A type context can include equality constraints of the form ```
t1 ~
t2
```

, which denote that the types `t1`

and `t2`

need to be the same. In the presence of type
families, whether two types are equal cannot generally be decided
locally. Hence, the contexts of function signatures may include
equality constraints, as in the following example:

sumCollects :: (Collects c1, Collects c2, Elem c1 ~ Elem c2) => c1 -> c2 -> c2

where we require that the element type of `c1`

and `c2`

are the same. In general, the
types `t1`

and `t2`

of an equality
constraint may be arbitrary monotypes; i.e., they may not contain any
quantifiers, independent of whether higher-rank types are otherwise
enabled.

Equality constraints can also appear in class and instance contexts. The former enable a simple translation of programs using functional dependencies into programs using family synonyms instead. The general idea is to rewrite a class declaration of the form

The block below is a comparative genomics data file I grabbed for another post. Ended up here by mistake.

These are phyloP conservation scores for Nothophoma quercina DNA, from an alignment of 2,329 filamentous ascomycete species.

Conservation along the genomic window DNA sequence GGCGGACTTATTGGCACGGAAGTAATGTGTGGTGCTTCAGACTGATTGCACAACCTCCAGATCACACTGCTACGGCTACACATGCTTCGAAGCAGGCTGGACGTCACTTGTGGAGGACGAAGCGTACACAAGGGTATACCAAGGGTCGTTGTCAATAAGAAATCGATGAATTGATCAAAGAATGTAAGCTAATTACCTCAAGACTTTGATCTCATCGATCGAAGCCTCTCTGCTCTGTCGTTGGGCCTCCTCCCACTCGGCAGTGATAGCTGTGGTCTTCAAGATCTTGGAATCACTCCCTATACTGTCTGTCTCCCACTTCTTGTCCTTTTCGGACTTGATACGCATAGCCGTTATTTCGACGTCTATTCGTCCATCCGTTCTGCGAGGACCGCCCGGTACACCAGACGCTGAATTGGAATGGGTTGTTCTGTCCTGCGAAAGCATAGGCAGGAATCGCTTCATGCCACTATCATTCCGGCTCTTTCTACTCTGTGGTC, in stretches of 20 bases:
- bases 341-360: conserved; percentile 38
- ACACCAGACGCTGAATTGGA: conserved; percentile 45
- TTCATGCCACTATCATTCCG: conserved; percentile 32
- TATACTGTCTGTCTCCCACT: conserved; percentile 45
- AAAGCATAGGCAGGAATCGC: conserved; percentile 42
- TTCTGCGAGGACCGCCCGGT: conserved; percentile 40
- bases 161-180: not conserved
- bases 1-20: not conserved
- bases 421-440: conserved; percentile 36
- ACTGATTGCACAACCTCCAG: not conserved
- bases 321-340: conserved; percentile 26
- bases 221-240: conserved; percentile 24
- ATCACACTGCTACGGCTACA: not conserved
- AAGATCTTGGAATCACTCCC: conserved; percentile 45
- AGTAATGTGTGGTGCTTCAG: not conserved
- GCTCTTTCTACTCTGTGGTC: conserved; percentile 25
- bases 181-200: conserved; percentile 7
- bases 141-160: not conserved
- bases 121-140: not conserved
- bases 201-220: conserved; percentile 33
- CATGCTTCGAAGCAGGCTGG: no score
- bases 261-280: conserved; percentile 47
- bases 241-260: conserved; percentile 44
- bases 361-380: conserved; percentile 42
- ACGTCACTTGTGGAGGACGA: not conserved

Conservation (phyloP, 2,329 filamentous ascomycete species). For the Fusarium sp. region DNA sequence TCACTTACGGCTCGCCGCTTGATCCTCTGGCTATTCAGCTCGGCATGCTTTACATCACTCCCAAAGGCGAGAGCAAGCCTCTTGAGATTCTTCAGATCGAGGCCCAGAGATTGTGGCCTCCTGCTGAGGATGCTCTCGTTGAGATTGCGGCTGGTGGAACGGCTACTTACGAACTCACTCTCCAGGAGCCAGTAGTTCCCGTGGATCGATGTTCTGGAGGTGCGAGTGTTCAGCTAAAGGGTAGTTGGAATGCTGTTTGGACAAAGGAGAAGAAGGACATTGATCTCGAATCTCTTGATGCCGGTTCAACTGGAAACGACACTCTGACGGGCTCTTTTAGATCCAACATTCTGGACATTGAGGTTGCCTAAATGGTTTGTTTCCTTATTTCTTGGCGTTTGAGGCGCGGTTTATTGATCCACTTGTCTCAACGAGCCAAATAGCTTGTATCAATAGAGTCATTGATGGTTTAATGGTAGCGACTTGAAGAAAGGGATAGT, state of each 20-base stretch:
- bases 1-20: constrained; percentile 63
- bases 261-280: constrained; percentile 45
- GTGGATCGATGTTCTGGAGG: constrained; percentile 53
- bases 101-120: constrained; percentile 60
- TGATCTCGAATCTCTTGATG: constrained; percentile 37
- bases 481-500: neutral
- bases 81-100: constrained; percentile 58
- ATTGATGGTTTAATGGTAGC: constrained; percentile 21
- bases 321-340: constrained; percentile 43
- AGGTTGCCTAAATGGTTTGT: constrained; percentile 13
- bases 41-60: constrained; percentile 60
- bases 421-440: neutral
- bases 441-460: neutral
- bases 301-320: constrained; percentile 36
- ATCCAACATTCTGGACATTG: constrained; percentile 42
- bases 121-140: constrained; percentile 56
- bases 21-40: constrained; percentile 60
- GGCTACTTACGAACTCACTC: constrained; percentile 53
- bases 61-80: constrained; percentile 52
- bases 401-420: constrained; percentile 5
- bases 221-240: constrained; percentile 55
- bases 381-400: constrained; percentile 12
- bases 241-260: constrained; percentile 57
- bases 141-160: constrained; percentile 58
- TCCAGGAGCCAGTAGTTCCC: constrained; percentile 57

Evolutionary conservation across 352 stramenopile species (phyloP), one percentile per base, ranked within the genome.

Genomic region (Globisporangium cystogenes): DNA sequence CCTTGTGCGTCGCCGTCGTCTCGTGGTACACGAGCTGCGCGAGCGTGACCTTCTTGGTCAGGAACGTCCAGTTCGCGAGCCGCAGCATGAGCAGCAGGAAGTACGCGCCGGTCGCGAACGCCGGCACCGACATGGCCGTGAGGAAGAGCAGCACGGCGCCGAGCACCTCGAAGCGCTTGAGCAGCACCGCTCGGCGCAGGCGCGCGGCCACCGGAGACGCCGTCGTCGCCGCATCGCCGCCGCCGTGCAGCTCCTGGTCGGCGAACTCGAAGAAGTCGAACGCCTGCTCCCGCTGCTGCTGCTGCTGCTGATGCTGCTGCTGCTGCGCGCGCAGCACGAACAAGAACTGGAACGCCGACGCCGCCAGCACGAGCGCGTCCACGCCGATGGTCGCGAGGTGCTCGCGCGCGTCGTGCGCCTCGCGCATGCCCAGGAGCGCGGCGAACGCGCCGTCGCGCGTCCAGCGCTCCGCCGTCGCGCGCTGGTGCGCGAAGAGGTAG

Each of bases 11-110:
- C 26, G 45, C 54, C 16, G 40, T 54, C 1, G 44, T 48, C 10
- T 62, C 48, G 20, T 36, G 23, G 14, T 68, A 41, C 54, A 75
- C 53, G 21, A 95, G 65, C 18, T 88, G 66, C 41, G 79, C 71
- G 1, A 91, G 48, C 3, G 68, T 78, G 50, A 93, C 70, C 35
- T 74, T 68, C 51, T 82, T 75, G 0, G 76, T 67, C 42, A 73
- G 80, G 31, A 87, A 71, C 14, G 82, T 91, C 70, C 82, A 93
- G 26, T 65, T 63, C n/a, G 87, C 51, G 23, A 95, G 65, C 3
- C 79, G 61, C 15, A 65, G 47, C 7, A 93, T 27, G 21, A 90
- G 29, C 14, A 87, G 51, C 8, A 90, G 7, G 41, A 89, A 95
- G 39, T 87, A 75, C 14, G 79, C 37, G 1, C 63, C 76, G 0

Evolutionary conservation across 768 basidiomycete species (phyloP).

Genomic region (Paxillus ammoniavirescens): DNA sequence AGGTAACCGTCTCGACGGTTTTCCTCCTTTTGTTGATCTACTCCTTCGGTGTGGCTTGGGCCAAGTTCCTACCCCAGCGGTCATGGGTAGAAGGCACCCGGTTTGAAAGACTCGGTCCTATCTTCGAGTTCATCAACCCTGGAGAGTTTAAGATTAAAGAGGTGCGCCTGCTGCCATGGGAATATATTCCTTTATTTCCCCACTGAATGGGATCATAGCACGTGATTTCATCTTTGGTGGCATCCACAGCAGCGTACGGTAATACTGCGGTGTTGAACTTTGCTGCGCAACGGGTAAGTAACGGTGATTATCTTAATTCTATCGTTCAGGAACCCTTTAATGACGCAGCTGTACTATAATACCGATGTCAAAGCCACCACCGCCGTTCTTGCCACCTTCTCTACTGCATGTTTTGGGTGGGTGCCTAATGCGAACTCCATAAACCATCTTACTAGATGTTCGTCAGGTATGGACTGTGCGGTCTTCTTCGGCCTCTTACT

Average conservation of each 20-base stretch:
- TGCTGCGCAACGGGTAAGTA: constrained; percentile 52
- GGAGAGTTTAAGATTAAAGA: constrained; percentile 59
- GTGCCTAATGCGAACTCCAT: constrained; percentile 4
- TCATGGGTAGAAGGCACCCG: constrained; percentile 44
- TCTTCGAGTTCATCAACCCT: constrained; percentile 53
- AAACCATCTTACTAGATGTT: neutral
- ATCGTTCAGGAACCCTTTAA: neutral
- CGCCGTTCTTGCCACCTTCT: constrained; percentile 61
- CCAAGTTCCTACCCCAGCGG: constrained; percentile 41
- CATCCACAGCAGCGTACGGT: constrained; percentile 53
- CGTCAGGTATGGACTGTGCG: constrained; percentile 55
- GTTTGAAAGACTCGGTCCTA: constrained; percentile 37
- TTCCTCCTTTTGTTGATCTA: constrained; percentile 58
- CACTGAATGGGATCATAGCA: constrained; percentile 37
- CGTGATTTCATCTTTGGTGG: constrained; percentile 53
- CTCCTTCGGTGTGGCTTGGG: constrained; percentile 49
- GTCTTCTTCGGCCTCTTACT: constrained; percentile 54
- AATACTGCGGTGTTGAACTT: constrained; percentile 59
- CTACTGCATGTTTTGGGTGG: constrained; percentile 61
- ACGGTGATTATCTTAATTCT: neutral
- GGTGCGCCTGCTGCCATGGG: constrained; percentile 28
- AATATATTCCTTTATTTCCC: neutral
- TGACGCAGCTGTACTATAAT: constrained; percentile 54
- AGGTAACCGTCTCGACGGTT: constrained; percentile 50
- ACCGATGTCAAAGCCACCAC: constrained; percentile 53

class C a b | a -> b

to

class (F a ~ b) => C a b where type F a

That is, we represent every functional dependency (FD) ```
a1 .. an
-> b
```

by an FD type family `F a1 .. an`

and a
superclass context equality `F a1 .. an ~ b`

,
essentially giving a name to the functional dependency. In class
instances, we define the type instances of FD families in accordance
with the class head. Method signatures are not affected by that
process.

The constraint `Coercible t1 t2`

is similar to ```
t1 ~
t2
```

, but denotes representational equality between
`t1`

and `t2`

in the sense of Roles
(Section 7.27, “Roles
”). It is exported by
`Data.Coerce`

,
which also contains the documentation. More details and discussion can be found in
the paper
Safe Coercions".